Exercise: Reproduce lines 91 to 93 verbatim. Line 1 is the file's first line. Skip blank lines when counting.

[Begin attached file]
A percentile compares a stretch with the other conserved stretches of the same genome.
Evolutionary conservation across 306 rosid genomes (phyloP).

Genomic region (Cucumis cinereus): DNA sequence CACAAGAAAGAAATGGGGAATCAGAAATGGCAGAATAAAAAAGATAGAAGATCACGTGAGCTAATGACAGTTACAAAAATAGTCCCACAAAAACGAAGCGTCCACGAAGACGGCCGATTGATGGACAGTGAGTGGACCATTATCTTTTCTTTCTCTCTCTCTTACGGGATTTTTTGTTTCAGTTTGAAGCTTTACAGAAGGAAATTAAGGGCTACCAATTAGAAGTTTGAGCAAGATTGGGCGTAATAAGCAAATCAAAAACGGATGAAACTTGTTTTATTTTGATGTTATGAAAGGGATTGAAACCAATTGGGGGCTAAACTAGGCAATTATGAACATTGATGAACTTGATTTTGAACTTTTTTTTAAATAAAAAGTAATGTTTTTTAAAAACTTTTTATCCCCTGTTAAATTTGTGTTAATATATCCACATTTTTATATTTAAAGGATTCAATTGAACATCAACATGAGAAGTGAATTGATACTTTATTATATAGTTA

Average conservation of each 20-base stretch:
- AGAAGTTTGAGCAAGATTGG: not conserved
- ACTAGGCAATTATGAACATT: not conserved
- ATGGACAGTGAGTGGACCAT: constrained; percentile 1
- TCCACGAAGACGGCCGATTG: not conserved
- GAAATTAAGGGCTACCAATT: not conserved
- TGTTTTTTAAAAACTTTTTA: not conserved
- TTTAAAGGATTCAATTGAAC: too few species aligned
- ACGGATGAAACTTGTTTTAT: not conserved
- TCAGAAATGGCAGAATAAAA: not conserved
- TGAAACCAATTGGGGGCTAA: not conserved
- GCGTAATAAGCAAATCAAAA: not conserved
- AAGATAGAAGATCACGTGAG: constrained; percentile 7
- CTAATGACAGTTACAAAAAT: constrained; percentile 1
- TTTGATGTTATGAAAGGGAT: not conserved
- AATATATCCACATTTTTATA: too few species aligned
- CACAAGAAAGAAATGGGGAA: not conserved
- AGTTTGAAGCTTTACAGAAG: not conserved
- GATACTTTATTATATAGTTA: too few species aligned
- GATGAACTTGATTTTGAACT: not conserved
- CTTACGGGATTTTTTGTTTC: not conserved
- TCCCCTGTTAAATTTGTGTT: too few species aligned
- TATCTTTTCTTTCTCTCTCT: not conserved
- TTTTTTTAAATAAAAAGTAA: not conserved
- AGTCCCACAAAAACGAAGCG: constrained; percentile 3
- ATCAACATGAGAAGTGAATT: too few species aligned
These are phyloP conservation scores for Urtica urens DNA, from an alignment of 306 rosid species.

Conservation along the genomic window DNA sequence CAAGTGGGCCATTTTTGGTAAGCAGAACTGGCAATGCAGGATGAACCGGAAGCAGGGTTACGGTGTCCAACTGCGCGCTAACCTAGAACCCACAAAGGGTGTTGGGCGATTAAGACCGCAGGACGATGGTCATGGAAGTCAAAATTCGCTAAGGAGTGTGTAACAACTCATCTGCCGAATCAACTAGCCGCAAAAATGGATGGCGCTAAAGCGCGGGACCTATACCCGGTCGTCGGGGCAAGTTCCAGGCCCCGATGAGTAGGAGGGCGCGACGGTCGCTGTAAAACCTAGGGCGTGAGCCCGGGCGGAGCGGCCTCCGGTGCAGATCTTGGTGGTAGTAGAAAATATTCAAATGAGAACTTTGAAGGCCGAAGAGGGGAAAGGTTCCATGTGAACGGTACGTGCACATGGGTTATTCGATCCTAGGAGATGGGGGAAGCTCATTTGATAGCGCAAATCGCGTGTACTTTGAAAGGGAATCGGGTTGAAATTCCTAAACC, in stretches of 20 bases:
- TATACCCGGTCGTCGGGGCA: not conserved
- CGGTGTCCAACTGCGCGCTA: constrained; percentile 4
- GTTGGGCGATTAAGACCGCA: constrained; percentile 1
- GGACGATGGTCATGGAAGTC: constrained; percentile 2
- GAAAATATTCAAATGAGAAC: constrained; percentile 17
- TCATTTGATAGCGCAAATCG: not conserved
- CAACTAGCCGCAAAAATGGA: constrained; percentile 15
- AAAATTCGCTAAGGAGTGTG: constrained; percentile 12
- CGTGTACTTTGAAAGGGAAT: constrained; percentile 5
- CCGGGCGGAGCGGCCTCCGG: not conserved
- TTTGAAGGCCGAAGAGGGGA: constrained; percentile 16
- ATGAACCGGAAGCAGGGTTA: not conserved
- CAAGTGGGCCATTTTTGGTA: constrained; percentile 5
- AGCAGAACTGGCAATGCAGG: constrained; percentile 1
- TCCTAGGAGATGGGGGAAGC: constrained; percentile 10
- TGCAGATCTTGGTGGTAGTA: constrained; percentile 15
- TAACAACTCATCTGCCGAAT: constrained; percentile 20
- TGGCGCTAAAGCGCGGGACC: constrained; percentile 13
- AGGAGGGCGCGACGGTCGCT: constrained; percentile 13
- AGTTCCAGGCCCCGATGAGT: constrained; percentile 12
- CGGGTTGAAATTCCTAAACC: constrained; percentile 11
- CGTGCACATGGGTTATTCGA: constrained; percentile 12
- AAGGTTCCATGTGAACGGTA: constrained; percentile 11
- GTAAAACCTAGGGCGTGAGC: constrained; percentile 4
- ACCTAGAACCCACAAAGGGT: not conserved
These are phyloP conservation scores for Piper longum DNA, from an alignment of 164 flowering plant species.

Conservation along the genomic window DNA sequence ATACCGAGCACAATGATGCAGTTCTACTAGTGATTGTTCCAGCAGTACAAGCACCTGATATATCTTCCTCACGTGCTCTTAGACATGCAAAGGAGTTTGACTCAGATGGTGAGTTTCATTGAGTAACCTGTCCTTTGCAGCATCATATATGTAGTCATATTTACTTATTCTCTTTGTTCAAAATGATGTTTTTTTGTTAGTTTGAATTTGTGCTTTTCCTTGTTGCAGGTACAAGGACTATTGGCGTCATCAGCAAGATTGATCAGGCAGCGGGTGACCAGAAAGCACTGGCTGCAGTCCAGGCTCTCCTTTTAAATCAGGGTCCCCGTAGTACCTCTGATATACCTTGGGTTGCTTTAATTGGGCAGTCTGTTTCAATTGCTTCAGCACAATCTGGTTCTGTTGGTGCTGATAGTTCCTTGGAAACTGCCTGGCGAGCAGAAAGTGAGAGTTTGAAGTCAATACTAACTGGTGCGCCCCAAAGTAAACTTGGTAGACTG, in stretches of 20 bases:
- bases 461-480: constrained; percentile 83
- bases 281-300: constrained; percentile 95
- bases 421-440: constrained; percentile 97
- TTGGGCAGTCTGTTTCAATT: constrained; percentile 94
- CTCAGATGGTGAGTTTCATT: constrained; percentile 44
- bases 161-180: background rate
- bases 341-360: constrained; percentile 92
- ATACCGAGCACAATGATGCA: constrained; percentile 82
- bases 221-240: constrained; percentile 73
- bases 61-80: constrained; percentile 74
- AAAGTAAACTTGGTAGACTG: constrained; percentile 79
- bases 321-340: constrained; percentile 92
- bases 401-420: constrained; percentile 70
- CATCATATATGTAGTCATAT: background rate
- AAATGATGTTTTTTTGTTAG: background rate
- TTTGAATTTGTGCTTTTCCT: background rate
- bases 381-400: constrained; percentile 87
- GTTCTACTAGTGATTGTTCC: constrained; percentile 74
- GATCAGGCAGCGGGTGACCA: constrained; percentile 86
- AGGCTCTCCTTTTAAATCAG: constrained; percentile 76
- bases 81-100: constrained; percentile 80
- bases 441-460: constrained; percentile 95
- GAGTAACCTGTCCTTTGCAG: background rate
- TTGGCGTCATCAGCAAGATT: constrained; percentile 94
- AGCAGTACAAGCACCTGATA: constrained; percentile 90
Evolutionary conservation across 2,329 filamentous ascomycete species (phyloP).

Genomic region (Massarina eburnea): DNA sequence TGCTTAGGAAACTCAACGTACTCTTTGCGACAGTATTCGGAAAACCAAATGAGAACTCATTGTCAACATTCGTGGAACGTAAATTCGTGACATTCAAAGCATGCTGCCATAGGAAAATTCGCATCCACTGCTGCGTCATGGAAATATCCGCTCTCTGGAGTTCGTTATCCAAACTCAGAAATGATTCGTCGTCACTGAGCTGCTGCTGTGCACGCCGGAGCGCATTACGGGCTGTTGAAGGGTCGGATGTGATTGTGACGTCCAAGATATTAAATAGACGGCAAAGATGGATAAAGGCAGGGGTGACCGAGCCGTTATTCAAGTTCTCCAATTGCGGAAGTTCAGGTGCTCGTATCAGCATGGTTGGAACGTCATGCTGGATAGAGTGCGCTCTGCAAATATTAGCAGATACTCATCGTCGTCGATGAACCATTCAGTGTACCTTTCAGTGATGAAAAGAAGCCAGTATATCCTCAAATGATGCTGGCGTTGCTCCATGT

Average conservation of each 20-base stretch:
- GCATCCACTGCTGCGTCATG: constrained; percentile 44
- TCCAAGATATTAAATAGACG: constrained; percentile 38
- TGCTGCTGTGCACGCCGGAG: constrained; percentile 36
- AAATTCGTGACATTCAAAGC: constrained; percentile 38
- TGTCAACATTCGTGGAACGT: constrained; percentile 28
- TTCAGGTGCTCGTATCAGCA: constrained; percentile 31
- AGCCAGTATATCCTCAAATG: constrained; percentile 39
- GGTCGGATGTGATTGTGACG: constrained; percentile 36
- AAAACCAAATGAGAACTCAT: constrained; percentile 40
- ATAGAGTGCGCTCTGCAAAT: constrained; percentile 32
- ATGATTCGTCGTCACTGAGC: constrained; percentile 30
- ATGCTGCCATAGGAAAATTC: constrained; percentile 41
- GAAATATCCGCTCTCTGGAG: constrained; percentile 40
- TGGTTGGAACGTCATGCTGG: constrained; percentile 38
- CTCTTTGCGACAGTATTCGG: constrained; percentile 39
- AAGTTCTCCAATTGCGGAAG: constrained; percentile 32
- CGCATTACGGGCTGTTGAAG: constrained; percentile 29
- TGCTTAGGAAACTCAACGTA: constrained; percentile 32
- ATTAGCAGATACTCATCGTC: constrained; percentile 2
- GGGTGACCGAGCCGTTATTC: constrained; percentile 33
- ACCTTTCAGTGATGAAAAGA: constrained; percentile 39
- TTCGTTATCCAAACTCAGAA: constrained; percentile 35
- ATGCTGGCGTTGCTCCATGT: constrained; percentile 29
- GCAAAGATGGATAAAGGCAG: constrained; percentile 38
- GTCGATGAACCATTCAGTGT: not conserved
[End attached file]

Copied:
- TGTCAACATTCGTGGAACGT: constrained; percentile 28
- TTCAGGTGCTCGTATCAGCA: constrained; percentile 31
- AGCCAGTATATCCTCAAATG: constrained; percentile 39